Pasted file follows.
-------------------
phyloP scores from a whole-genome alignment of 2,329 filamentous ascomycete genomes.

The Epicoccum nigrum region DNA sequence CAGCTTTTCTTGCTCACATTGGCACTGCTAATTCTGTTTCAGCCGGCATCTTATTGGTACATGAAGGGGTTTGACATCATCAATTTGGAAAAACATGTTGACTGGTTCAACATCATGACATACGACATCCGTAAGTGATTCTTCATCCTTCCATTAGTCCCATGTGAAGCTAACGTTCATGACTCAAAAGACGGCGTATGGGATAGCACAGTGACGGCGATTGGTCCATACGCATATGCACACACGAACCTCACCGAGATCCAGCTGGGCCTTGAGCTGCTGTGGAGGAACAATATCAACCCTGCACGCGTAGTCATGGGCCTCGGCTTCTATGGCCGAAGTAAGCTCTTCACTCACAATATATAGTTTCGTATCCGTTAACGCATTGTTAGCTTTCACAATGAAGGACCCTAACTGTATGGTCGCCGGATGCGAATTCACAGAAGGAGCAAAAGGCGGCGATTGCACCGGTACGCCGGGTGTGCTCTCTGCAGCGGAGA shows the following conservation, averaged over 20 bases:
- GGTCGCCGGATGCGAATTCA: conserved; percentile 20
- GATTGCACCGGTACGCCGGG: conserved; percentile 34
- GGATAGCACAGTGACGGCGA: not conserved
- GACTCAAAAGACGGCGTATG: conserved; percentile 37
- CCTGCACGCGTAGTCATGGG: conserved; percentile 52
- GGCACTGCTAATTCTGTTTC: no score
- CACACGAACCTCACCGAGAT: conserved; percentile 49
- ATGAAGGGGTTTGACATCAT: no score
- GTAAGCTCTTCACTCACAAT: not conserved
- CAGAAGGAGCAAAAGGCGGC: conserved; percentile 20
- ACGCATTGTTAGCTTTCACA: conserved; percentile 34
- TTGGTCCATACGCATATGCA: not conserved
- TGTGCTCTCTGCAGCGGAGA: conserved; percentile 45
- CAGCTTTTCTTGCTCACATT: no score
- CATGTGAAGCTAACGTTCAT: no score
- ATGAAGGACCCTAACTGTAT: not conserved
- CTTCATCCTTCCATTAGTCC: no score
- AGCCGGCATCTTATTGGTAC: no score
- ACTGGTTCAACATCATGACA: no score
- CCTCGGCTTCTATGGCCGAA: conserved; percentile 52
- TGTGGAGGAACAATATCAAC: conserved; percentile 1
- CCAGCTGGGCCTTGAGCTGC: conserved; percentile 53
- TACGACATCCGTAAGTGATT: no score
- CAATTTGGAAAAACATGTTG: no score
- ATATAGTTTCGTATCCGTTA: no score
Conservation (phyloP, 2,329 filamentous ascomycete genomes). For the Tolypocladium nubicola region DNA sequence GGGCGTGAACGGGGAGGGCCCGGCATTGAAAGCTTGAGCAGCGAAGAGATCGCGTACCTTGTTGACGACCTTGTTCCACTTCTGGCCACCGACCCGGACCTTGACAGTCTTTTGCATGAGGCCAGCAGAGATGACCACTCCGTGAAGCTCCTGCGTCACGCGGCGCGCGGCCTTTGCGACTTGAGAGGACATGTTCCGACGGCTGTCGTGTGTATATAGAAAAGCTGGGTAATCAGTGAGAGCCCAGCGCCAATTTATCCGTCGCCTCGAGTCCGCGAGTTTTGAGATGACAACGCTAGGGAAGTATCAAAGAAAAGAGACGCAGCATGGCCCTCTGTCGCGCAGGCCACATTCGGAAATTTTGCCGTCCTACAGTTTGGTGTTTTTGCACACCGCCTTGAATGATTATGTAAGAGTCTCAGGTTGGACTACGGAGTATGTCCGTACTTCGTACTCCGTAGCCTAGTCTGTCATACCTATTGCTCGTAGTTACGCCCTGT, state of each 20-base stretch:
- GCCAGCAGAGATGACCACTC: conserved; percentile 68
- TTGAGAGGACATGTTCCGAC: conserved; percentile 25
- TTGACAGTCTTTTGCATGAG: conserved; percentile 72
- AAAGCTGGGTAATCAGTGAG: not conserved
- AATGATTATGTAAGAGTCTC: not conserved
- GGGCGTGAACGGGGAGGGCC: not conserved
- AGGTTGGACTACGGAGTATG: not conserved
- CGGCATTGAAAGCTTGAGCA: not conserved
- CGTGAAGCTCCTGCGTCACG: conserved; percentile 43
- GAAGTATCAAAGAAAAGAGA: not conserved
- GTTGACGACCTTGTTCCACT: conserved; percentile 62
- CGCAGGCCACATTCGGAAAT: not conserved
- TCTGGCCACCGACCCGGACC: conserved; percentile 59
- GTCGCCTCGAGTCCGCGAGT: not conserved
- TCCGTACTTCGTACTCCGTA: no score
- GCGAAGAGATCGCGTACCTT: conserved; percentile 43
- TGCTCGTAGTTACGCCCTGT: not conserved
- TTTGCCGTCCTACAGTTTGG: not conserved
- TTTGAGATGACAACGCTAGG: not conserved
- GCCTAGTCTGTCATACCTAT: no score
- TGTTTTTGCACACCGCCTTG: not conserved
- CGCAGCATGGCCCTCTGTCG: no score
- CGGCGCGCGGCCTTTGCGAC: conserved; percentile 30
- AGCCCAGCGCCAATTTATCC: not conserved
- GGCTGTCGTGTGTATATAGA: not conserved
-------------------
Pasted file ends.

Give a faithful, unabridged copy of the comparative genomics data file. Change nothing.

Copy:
phyloP scores from a whole-genome alignment of 2,329 filamentous ascomycete genomes.

The Epicoccum nigrum region DNA sequence CAGCTTTTCTTGCTCACATTGGCACTGCTAATTCTGTTTCAGCCGGCATCTTATTGGTACATGAAGGGGTTTGACATCATCAATTTGGAAAAACATGTTGACTGGTTCAACATCATGACATACGACATCCGTAAGTGATTCTTCATCCTTCCATTAGTCCCATGTGAAGCTAACGTTCATGACTCAAAAGACGGCGTATGGGATAGCACAGTGACGGCGATTGGTCCATACGCATATGCACACACGAACCTCACCGAGATCCAGCTGGGCCTTGAGCTGCTGTGGAGGAACAATATCAACCCTGCACGCGTAGTCATGGGCCTCGGCTTCTATGGCCGAAGTAAGCTCTTCACTCACAATATATAGTTTCGTATCCGTTAACGCATTGTTAGCTTTCACAATGAAGGACCCTAACTGTATGGTCGCCGGATGCGAATTCACAGAAGGAGCAAAAGGCGGCGATTGCACCGGTACGCCGGGTGTGCTCTCTGCAGCGGAGA shows the following conservation, averaged over 20 bases:
- GGTCGCCGGATGCGAATTCA: conserved; percentile 20
- GATTGCACCGGTACGCCGGG: conserved; percentile 34
- GGATAGCACAGTGACGGCGA: not conserved
- GACTCAAAAGACGGCGTATG: conserved; percentile 37
- CCTGCACGCGTAGTCATGGG: conserved; percentile 52
- GGCACTGCTAATTCTGTTTC: no score
- CACACGAACCTCACCGAGAT: conserved; percentile 49
- ATGAAGGGGTTTGACATCAT: no score
- GTAAGCTCTTCACTCACAAT: not conserved
- CAGAAGGAGCAAAAGGCGGC: conserved; percentile 20
- ACGCATTGTTAGCTTTCACA: conserved; percentile 34
- TTGGTCCATACGCATATGCA: not conserved
- TGTGCTCTCTGCAGCGGAGA: conserved; percentile 45
- CAGCTTTTCTTGCTCACATT: no score
- CATGTGAAGCTAACGTTCAT: no score
- ATGAAGGACCCTAACTGTAT: not conserved
- CTTCATCCTTCCATTAGTCC: no score
- AGCCGGCATCTTATTGGTAC: no score
- ACTGGTTCAACATCATGACA: no score
- CCTCGGCTTCTATGGCCGAA: conserved; percentile 52
- TGTGGAGGAACAATATCAAC: conserved; percentile 1
- CCAGCTGGGCCTTGAGCTGC: conserved; percentile 53
- TACGACATCCGTAAGTGATT: no score
- CAATTTGGAAAAACATGTTG: no score
- ATATAGTTTCGTATCCGTTA: no score
Conservation (phyloP, 2,329 filamentous ascomycete genomes). For the Tolypocladium nubicola region DNA sequence GGGCGTGAACGGGGAGGGCCCGGCATTGAAAGCTTGAGCAGCGAAGAGATCGCGTACCTTGTTGACGACCTTGTTCCACTTCTGGCCACCGACCCGGACCTTGACAGTCTTTTGCATGAGGCCAGCAGAGATGACCACTCCGTGAAGCTCCTGCGTCACGCGGCGCGCGGCCTTTGCGACTTGAGAGGACATGTTCCGACGGCTGTCGTGTGTATATAGAAAAGCTGGGTAATCAGTGAGAGCCCAGCGCCAATTTATCCGTCGCCTCGAGTCCGCGAGTTTTGAGATGACAACGCTAGGGAAGTATCAAAGAAAAGAGACGCAGCATGGCCCTCTGTCGCGCAGGCCACATTCGGAAATTTTGCCGTCCTACAGTTTGGTGTTTTTGCACACCGCCTTGAATGATTATGTAAGAGTCTCAGGTTGGACTACGGAGTATGTCCGTACTTCGTACTCCGTAGCCTAGTCTGTCATACCTATTGCTCGTAGTTACGCCCTGT, state of each 20-base stretch:
- GCCAGCAGAGATGACCACTC: conserved; percentile 68
- TTGAGAGGACATGTTCCGAC: conserved; percentile 25
- TTGACAGTCTTTTGCATGAG: conserved; percentile 72
- AAAGCTGGGTAATCAGTGAG: not conserved
- AATGATTATGTAAGAGTCTC: not conserved
- GGGCGTGAACGGGGAGGGCC: not conserved
- AGGTTGGACTACGGAGTATG: not conserved
- CGGCATTGAAAGCTTGAGCA: not conserved
- CGTGAAGCTCCTGCGTCACG: conserved; percentile 43
- GAAGTATCAAAGAAAAGAGA: not conserved
- GTTGACGACCTTGTTCCACT: conserved; percentile 62
- CGCAGGCCACATTCGGAAAT: not conserved
- TCTGGCCACCGACCCGGACC: conserved; percentile 59
- GTCGCCTCGAGTCCGCGAGT: not conserved
- TCCGTACTTCGTACTCCGTA: no score
- GCGAAGAGATCGCGTACCTT: conserved; percentile 43
- TGCTCGTAGTTACGCCCTGT: not conserved
- TTTGCCGTCCTACAGTTTGG: not conserved
- TTTGAGATGACAACGCTAGG: not conserved
- GCCTAGTCTGTCATACCTAT: no score
- TGTTTTTGCACACCGCCTTG: not conserved
- CGCAGCATGGCCCTCTGTCG: no score
- CGGCGCGCGGCCTTTGCGAC: conserved; percentile 30
- AGCCCAGCGCCAATTTATCC: not conserved
- GGCTGTCGTGTGTATATAGA: not conserved